@Dan Yes, sure. Protocols in general are used for polymorphism. – Jesse Rusak Apr 23 '15 at 20:09
Upvote for speed optimisations :) – Steve Wilford Jun 22 '15 at 14:24

The approved answer is great, but if you're looking for a 1 minute answer try this:

MyClass.h file should look like this (add delegate lines with comments!)

#import <BlaClass/BlaClass.h>

@class MyClass;             //define class, so protocol can see MyClass
@protocol MyClassDelegate <NSObject>   //define delegate protocol
    - (void) myClassDelegateMethod: (MyClass *) sender;  //define delegate method to be implemented within another class
@end //end protocol

@interface MyClass : NSObject {
@property (nonatomic, weak) id <MyClassDelegate> delegate; //define MyClassDelegate as delegate


MyClass.m file should look like this

#import "MyClass.h"
@implementation MyClass 
@synthesize delegate; //synthesise  MyClassDelegate delegate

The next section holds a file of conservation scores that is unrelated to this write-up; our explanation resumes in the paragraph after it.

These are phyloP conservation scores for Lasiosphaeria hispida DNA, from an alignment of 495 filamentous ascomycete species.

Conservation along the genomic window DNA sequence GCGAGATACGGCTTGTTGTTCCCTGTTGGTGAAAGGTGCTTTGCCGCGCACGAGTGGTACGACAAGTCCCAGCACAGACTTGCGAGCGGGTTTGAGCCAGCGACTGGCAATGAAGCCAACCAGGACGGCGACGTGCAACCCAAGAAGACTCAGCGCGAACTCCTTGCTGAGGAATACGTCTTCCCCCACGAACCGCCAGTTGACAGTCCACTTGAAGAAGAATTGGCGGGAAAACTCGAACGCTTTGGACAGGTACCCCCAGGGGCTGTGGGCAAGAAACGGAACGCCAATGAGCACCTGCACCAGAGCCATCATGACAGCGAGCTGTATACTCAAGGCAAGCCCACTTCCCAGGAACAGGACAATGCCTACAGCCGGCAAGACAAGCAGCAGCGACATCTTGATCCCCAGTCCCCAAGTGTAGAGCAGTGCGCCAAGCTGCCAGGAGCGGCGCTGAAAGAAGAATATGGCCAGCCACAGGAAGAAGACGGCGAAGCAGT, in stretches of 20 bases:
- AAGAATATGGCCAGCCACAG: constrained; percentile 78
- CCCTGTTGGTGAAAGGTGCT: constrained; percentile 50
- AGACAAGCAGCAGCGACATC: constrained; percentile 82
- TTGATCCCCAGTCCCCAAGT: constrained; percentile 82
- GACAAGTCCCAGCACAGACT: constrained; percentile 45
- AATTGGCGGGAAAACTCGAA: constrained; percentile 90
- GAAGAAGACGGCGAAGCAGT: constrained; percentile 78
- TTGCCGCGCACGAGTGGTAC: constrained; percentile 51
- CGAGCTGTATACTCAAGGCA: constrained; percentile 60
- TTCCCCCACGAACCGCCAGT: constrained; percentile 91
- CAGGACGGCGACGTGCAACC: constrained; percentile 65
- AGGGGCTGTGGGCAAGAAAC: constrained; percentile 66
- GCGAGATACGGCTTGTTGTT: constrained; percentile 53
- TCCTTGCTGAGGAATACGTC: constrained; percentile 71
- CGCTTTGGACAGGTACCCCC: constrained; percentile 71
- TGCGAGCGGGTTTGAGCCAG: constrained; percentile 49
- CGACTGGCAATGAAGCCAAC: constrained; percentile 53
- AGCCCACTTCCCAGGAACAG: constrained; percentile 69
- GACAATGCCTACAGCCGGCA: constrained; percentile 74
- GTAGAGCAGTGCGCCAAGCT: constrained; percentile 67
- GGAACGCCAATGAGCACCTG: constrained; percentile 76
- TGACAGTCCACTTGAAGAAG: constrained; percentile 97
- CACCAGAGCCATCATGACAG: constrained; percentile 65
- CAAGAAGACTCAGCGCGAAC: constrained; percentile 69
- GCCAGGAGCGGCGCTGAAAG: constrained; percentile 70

- (void) myMethodToDoStuff {
    [self.delegate myClassDelegateMethod:self]; //this will call the method implemented in your other class    


To use your delegate in another class (UIViewController called MyVC in this case) MyVC.h:

#import "MyClass.h"
@interface MyVC:UIViewController <MyClassDelegate> { //make it a delegate for MyClassDelegate


myClass.delegate = self;          //set its delegate to self somewhere

Implement delegate method

- (void) myClassDelegateMethod: (MyClass *) sender {
    NSLog(@"Delegates are great!");
share|improve this answer
Quick and easy answer. Thanks! :) – iAnum Dec 5 '12 at 18:25
Great to use this answer as a quick reference. But why is the delegate property in your MyClass.h marked as 'IBOutlet'? – Arno van der Meer Apr 25 '13 at 7:16